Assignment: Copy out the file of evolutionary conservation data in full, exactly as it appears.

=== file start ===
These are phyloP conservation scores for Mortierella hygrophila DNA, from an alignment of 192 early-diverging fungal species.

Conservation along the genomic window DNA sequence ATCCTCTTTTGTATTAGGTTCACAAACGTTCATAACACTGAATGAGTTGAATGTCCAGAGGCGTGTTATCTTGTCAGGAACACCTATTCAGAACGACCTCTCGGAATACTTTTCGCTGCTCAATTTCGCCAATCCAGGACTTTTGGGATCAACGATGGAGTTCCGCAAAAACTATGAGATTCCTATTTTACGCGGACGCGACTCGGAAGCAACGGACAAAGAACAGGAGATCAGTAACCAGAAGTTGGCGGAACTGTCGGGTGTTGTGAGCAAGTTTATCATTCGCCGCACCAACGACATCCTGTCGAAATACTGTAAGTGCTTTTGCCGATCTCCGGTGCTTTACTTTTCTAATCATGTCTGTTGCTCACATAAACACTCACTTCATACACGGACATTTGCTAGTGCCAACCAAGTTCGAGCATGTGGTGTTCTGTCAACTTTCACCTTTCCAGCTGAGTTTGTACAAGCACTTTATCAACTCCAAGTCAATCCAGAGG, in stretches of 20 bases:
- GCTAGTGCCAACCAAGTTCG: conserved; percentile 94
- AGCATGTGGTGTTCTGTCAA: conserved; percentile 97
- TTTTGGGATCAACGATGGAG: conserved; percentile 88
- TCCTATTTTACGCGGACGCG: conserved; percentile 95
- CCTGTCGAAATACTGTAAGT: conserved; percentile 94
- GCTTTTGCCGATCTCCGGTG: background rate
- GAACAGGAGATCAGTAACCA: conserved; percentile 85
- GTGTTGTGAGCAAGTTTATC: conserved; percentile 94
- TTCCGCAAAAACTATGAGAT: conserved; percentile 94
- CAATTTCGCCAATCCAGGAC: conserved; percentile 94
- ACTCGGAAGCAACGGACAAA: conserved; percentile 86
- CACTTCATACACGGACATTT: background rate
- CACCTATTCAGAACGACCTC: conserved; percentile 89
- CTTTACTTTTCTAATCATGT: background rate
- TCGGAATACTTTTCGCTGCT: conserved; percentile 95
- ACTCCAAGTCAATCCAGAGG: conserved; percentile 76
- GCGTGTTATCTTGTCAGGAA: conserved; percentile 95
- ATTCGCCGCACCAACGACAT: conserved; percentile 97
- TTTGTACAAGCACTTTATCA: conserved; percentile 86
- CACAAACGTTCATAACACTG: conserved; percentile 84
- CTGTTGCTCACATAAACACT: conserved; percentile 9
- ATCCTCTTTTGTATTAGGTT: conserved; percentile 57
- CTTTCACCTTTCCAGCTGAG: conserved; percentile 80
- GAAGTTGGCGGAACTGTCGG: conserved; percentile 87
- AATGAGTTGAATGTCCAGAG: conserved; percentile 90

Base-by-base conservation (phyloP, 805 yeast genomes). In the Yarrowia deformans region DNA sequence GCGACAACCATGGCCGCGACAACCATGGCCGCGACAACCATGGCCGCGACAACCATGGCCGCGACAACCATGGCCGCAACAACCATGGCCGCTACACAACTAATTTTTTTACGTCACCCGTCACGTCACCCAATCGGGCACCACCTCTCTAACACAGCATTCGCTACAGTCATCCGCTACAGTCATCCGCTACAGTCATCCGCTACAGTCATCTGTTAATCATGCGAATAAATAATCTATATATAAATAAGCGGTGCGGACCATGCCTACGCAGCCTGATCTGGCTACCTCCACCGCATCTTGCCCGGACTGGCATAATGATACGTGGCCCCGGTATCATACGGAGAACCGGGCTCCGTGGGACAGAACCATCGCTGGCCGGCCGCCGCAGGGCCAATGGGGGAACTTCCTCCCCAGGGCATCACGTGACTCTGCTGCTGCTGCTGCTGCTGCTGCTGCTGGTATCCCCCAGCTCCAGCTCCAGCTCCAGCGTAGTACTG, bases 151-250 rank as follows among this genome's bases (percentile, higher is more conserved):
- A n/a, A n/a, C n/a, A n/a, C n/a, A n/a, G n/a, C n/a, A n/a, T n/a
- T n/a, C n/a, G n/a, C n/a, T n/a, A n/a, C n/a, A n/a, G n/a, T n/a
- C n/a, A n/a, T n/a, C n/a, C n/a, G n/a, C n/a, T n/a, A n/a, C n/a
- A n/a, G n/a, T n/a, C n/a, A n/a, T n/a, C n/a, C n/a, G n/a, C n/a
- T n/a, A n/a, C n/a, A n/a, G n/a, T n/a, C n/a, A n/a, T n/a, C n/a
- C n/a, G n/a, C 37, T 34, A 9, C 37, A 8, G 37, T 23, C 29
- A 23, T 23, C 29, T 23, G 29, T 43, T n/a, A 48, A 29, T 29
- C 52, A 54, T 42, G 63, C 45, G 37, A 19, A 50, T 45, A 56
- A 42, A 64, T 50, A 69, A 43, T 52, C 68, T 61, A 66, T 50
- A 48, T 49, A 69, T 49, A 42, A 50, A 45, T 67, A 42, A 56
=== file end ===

These are phyloP conservation scores for Mortierella hygrophila DNA, from an alignment of 192 early-diverging fungal species.

Conservation along the genomic window DNA sequence ATCCTCTTTTGTATTAGGTTCACAAACGTTCATAACACTGAATGAGTTGAATGTCCAGAGGCGTGTTATCTTGTCAGGAACACCTATTCAGAACGACCTCTCGGAATACTTTTCGCTGCTCAATTTCGCCAATCCAGGACTTTTGGGATCAACGATGGAGTTCCGCAAAAACTATGAGATTCCTATTTTACGCGGACGCGACTCGGAAGCAACGGACAAAGAACAGGAGATCAGTAACCAGAAGTTGGCGGAACTGTCGGGTGTTGTGAGCAAGTTTATCATTCGCCGCACCAACGACATCCTGTCGAAATACTGTAAGTGCTTTTGCCGATCTCCGGTGCTTTACTTTTCTAATCATGTCTGTTGCTCACATAAACACTCACTTCATACACGGACATTTGCTAGTGCCAACCAAGTTCGAGCATGTGGTGTTCTGTCAACTTTCACCTTTCCAGCTGAGTTTGTACAAGCACTTTATCAACTCCAAGTCAATCCAGAGG, in stretches of 20 bases:
- GCTAGTGCCAACCAAGTTCG: conserved; percentile 94
- AGCATGTGGTGTTCTGTCAA: conserved; percentile 97
- TTTTGGGATCAACGATGGAG: conserved; percentile 88
- TCCTATTTTACGCGGACGCG: conserved; percentile 95
- CCTGTCGAAATACTGTAAGT: conserved; percentile 94
- GCTTTTGCCGATCTCCGGTG: background rate
- GAACAGGAGATCAGTAACCA: conserved; percentile 85
- GTGTTGTGAGCAAGTTTATC: conserved; percentile 94
- TTCCGCAAAAACTATGAGAT: conserved; percentile 94
- CAATTTCGCCAATCCAGGAC: conserved; percentile 94
- ACTCGGAAGCAACGGACAAA: conserved; percentile 86
- CACTTCATACACGGACATTT: background rate
- CACCTATTCAGAACGACCTC: conserved; percentile 89
- CTTTACTTTTCTAATCATGT: background rate
- TCGGAATACTTTTCGCTGCT: conserved; percentile 95
- ACTCCAAGTCAATCCAGAGG: conserved; percentile 76
- GCGTGTTATCTTGTCAGGAA: conserved; percentile 95
- ATTCGCCGCACCAACGACAT: conserved; percentile 97
- TTTGTACAAGCACTTTATCA: conserved; percentile 86
- CACAAACGTTCATAACACTG: conserved; percentile 84
- CTGTTGCTCACATAAACACT: conserved; percentile 9
- ATCCTCTTTTGTATTAGGTT: conserved; percentile 57
- CTTTCACCTTTCCAGCTGAG: conserved; percentile 80
- GAAGTTGGCGGAACTGTCGG: conserved; percentile 87
- AATGAGTTGAATGTCCAGAG: conserved; percentile 90

Base-by-base conservation (phyloP, 805 yeast genomes). In the Yarrowia deformans region DNA sequence GCGACAACCATGGCCGCGACAACCATGGCCGCGACAACCATGGCCGCGACAACCATGGCCGCGACAACCATGGCCGCAACAACCATGGCCGCTACACAACTAATTTTTTTACGTCACCCGTCACGTCACCCAATCGGGCACCACCTCTCTAACACAGCATTCGCTACAGTCATCCGCTACAGTCATCCGCTACAGTCATCCGCTACAGTCATCTGTTAATCATGCGAATAAATAATCTATATATAAATAAGCGGTGCGGACCATGCCTACGCAGCCTGATCTGGCTACCTCCACCGCATCTTGCCCGGACTGGCATAATGATACGTGGCCCCGGTATCATACGGAGAACCGGGCTCCGTGGGACAGAACCATCGCTGGCCGGCCGCCGCAGGGCCAATGGGGGAACTTCCTCCCCAGGGCATCACGTGACTCTGCTGCTGCTGCTGCTGCTGCTGCTGCTGGTATCCCCCAGCTCCAGCTCCAGCTCCAGCGTAGTACTG, bases 151-250 rank as follows among this genome's bases (percentile, higher is more conserved):
- A n/a, A n/a, C n/a, A n/a, C n/a, A n/a, G n/a, C n/a, A n/a, T n/a
- T n/a, C n/a, G n/a, C n/a, T n/a, A n/a, C n/a, A n/a, G n/a, T n/a
- C n/a, A n/a, T n/a, C n/a, C n/a, G n/a, C n/a, T n/a, A n/a, C n/a
- A n/a, G n/a, T n/a, C n/a, A n/a, T n/a, C n/a, C n/a, G n/a, C n/a
- T n/a, A n/a, C n/a, A n/a, G n/a, T n/a, C n/a, A n/a, T n/a, C n/a
- C n/a, G n/a, C 37, T 34, A 9, C 37, A 8, G 37, T 23, C 29
- A 23, T 23, C 29, T 23, G 29, T 43, T n/a, A 48, A 29, T 29
- C 52, A 54, T 42, G 63, C 45, G 37, A 19, A 50, T 45, A 56
- A 42, A 64, T 50, A 69, A 43, T 52, C 68, T 61, A 66, T 50
- A 48, T 49, A 69, T 49, A 42, A 50, A 45, T 67, A 42, A 56